The series of events leading to the supersession began in May 2020, when UCPO received an anonymous letter alleging that a CPD officer was being paid for a no-show job and that the police chief, Pedro Matos, was covering it up.


A month later, the township attorney advised UCPO that the township was being blackmailed, allegedly by the same officer, in letters making numerous allegations – including claims of racist comments by Matos.


In the course of the investigation, investigators uncovered the use of racist, sexist and antisemitic slurs when discussing hiring practices and police actions by township officials including the Clark Mayor, Matos, and Sgt. Joseph Teston, who headed the internal affairs unit.


Over the last several years, the State interviewed numerous witnesses, reviewed thousands of records and hundreds of recordings, and conducted a comprehensive audit of CPD’s practices. While the State has reached the decision, following a lengthy and thorough investigation, that absent new evidence, criminal charges are being declined at this time, the report provides the public with an overview of the investigative steps taken and legal analysis conducted to reach that conclusion. Additionally, Attorney General Platkin exercised his authority to release the findings of the State’s internal affairs investigations.


The investigation found that Matos had repeatedly not forwarded allegations of wrongdoing to UCPO, as required by internal affairs procedures issued by the Attorney General. It also found he had violated the standard of conduct related to derogatory comments and exhibited a lack of truthfulness during an internal affairs inquiry.


“Such findings would render someone unfit to be an officer – let alone the leader of a law enforcement agency,” says the report.


The report includes the Attorney General’s recommendation that the township fire Matos and Teston, the latter of whom was found to have violated the standard of conduct related to derogatory comments, and failed to conduct internal affairs investigations.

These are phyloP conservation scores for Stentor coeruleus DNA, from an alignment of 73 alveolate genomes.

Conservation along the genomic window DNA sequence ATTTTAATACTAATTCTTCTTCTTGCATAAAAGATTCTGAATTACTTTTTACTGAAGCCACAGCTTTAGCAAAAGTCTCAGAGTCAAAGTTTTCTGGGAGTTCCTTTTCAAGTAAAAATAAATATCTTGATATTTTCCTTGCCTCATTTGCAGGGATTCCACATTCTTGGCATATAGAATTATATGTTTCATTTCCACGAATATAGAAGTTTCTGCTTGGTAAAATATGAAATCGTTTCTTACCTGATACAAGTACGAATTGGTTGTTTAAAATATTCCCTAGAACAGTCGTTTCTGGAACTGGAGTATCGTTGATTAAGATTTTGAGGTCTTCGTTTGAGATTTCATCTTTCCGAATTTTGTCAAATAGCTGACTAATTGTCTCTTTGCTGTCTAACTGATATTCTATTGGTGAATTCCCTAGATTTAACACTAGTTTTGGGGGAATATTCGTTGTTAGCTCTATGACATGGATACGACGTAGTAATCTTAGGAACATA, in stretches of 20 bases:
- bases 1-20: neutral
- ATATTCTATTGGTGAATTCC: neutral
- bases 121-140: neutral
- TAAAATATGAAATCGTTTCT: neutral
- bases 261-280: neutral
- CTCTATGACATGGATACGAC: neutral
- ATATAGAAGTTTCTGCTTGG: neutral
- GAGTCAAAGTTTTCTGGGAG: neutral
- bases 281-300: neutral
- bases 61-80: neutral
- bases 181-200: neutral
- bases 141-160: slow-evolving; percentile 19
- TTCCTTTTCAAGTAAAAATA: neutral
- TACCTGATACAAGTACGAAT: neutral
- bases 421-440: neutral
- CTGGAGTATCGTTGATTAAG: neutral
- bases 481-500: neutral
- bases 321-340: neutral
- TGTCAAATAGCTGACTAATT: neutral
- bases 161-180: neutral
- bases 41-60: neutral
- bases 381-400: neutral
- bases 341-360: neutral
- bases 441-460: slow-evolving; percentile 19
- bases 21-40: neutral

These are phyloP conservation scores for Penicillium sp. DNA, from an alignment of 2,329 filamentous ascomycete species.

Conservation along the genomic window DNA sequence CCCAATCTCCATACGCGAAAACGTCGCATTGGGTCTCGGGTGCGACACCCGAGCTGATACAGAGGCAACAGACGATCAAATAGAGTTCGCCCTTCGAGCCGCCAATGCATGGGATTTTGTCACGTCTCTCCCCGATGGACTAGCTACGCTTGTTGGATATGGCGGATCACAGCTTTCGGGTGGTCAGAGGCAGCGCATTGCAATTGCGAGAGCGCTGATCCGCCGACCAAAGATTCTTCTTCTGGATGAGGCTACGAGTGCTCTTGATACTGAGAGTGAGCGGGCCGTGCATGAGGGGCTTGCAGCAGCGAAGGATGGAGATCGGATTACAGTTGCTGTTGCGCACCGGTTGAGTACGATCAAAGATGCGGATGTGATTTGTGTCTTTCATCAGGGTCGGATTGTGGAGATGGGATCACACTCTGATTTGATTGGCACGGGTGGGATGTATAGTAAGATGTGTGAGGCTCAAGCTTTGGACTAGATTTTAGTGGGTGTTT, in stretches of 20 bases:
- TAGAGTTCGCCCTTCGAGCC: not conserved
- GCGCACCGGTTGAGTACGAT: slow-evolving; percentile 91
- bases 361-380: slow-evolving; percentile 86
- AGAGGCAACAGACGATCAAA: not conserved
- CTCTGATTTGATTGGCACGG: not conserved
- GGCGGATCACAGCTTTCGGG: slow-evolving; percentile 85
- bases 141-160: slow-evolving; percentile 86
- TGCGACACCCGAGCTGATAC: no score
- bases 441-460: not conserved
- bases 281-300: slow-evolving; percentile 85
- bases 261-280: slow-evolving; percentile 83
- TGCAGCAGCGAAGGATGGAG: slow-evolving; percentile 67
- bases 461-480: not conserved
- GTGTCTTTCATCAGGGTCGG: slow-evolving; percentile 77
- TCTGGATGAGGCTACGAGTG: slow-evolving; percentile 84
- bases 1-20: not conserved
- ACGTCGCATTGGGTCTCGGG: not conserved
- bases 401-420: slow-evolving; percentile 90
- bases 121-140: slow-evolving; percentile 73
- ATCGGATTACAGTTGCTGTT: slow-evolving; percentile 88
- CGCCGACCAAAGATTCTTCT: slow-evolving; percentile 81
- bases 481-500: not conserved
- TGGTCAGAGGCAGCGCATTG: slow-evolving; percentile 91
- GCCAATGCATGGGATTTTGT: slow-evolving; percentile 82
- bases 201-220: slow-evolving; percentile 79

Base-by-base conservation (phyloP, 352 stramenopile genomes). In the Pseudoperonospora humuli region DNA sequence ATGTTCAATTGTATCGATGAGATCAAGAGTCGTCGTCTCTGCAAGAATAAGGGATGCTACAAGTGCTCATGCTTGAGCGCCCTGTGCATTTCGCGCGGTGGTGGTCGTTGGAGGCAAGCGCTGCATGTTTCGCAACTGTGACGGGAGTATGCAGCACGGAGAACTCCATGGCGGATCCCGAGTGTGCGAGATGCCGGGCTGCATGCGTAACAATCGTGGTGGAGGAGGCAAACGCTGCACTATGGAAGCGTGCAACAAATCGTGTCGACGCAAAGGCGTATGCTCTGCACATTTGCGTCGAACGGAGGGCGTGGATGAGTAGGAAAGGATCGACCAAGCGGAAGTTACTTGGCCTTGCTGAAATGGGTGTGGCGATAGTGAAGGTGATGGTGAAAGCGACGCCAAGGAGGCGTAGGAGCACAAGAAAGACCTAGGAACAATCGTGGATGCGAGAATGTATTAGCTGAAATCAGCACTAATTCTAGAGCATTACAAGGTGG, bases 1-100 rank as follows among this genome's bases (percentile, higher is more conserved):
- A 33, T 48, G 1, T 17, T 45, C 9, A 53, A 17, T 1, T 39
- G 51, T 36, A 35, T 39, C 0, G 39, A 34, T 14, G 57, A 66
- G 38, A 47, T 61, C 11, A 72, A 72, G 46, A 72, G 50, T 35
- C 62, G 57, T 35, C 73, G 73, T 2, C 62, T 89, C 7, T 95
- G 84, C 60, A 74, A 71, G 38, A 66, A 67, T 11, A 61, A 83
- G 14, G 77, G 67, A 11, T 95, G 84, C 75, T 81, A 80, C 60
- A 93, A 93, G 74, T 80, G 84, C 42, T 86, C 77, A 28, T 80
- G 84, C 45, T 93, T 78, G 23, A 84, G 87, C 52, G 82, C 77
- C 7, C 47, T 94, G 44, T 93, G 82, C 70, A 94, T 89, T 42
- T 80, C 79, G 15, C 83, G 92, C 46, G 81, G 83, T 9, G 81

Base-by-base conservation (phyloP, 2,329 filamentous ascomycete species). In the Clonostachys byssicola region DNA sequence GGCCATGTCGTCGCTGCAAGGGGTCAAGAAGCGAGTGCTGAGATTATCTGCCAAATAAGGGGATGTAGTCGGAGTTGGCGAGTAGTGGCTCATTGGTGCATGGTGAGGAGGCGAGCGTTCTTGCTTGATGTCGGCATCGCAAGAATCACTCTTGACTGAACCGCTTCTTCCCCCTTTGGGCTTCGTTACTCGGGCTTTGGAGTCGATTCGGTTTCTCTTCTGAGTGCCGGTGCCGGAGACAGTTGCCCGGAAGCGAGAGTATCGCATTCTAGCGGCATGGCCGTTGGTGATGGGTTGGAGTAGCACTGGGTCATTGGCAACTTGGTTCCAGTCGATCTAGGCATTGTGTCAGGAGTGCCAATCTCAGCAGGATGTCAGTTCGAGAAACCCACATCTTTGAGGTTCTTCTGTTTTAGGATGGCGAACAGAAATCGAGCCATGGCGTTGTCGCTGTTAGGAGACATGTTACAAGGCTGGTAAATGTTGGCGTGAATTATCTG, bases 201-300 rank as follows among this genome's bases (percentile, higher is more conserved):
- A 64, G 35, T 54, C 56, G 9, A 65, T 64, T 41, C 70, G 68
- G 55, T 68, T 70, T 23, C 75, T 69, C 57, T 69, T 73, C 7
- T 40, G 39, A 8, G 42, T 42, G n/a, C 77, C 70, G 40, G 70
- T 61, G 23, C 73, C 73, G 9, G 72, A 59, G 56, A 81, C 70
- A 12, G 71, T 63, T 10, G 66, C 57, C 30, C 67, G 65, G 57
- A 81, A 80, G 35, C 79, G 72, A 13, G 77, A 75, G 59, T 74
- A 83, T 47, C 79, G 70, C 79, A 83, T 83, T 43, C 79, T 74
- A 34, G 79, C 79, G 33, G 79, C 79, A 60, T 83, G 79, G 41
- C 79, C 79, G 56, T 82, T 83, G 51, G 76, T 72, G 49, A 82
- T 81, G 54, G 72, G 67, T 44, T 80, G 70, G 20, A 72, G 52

Teston, while on administrative leave, also was arrested in April 2022 outside of a professional sports stadium in New York, for what would have been aggravated assault if it occurred in New Jersey. The charges were dropped in New York state, but Teston admitted to injuring an unarmed stranger by striking him in the head with a glass bottle and fleeing the scene. This investigation also resulted in serious violations and an independent basis for the termination of his employment.


Recommendations of the Attorney General are not binding, but rather the determination will be made by a township official. The Appropriate Authority in this instance has a conflict of interest rendering it nearly impossible for them to be objective in reviewing the findings or recommendation of the Chief Law Enforcement Officer for the State of New Jersey. It is strongly recommended that the Appropriate Authority designate an independent individual who does not suffer from any conflict of interest to make the final determination of discipline in these matters.


While the report sets forth that criminal charges, absent additional evidence, are being declined at this time, the report includes several public referrals to other agencies and offices to take any further action deemed appropriate. These include:


·    A referral regarding the disparities in police practices uncovered by the report was made to the Division on Civil Rights, which enforces the State’s civil rights law, including the Law Against Discrimination.

·    A referral to the Office of Attorney Ethics, regarding the conduct of the Township Attorney involved in drafting and negotiating a settlement agreement between the Township and a now former CPD officer that contained unenforceable provisions that violate State law and Attorney General directives, and used public funds to conceal individual wrongdoing.

·    To the State Comptroller, as the confidential settlement agreement expended tremendous public resources to coverup the misconduct of individuals and also let the officer remain on the payroll for years so he could fully vest in the pension system and collect lifetime retirement benefits even though he was forbidden from returning to work.

·    To the Division of Pension and Benefits, to allow its Pension Fraud and Abuse Unit to review the propriety of the settlement agreement and any pension awards to the parties involved.


A review of Uniform Crime Reporting data, search data, use-of-force reports, police pursuits and civilian complaints, bodyworn camera footage, and hiring practices did not yield conclusive evidence of discriminatory policing practices, though some areas require interventions and further study.